Tip 9: Never use an apostrophe to make something plural.

Even when your phone forcefully autocorrects to “Monday’s,” delete that apostrophe and just say “Mondays.” Even words like CDs and DVDs do not need apostrophes.

And when you’re pluralizing a family name, you’re either adding an S or an -ES.

INCORRECT: “Congrats to the Boyd’s!”
CORRECT: “Congrats to the Boyds!”

TRICK TO REMEMBER: Apostrophes ONLY combine two words (“it’s”) or show possession (“Zoe’s biggest pet peeve”). They never make a noun plural.

Tip 10: Just because a name ends in “S” doesn’t mean it’s plural.

I know some of these names ending in “S” sound better as is, but they are not plural just because they end in “S.” The “S” is part of the name, so you HAVE to add an “ES.”

  • The Williams Family = The Williamses
  • The Cummings Family = The Cummingses
  • Holly and Bart Lewis = The Lewises
  • The Jones Family = The Joneses
  • The Francis Family = The Francises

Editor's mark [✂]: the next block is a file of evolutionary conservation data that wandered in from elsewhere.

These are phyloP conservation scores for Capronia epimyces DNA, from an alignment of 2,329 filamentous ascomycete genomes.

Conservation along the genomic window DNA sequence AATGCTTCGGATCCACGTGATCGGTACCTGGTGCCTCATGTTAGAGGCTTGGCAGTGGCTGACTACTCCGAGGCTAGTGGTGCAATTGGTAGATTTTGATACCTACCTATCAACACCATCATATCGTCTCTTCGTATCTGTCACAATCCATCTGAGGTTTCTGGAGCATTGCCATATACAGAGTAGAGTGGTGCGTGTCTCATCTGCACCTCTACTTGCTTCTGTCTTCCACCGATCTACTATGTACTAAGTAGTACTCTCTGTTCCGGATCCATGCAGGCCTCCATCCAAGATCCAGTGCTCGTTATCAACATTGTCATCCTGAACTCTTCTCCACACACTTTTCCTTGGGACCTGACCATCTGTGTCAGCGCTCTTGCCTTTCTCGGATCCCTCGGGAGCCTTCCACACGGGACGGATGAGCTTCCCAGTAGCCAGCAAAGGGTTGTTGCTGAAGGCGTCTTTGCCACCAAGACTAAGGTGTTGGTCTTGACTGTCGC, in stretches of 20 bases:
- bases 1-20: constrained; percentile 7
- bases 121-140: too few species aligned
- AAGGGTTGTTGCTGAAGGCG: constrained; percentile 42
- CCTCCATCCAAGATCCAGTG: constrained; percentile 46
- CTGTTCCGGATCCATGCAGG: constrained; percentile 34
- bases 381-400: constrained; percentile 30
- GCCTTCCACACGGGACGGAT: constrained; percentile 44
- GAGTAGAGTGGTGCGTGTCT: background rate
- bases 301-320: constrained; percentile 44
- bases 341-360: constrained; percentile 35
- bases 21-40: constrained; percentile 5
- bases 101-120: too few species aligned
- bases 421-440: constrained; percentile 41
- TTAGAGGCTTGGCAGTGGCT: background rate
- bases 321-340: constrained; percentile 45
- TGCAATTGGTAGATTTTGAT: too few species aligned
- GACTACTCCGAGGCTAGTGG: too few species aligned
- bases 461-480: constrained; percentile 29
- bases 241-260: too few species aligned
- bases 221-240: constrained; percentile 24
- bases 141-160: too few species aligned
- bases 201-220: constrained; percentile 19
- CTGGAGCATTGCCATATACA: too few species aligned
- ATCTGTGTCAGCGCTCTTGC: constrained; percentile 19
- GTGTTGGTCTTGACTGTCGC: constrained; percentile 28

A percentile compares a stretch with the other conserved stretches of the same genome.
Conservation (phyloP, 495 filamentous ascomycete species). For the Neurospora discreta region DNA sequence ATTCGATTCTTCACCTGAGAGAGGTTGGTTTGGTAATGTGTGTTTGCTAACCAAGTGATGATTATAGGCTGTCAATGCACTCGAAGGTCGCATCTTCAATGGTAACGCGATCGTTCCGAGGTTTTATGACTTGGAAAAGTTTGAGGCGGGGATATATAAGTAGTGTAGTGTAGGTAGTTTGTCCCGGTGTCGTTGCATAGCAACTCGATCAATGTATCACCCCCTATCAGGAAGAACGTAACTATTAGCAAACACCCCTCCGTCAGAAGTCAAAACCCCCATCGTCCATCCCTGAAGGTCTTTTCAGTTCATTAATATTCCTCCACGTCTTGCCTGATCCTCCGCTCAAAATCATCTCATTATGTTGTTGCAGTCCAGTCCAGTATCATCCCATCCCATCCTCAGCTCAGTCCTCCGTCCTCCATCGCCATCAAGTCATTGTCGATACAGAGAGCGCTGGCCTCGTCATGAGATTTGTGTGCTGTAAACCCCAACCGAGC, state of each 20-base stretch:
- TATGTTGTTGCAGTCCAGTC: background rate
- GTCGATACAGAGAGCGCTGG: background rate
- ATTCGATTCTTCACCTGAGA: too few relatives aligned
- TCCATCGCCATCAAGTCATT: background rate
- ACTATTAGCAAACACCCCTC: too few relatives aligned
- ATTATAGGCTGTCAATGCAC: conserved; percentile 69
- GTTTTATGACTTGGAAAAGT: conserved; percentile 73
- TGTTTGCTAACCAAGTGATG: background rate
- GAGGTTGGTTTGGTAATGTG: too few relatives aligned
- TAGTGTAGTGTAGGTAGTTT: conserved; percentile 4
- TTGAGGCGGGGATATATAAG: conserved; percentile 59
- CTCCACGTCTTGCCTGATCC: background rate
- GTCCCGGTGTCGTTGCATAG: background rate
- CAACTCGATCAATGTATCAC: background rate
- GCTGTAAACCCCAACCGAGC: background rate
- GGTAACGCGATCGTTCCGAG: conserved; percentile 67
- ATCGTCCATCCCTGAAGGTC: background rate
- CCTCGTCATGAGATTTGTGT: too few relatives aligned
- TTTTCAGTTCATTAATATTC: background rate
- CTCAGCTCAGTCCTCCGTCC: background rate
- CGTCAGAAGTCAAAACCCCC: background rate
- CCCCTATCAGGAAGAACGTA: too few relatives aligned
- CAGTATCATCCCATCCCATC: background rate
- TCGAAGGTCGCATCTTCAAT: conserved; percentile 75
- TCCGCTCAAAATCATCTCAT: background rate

• The Myers Family = The Myerses
  • The Reeves Family = The Reeveses
  • The Graves Family = The Graveses
  • The Jones Family = The Joneses
  • The Stevens Family = The Stevenses
  • The Stephens Family = The Stephenses

TRICK TO REMEMBER: Make sure you pluralize last names ending in “S” by adding “ES.”

I will be back next year for more lessons! If you have a grammar topic you’d like me to cover, email me at [email protected]. Revisit all of my episodes HERE.


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Zoe Yarborough
About the Author
Zoe Yarborough

Zoe is a StyleBlueprint staff writer, Charlotte native, Washington & Lee graduate, and Nashville transplant of eleven years. She teaches Pilates, helps manage recording artists, and likes to "research" Germantown's food scene.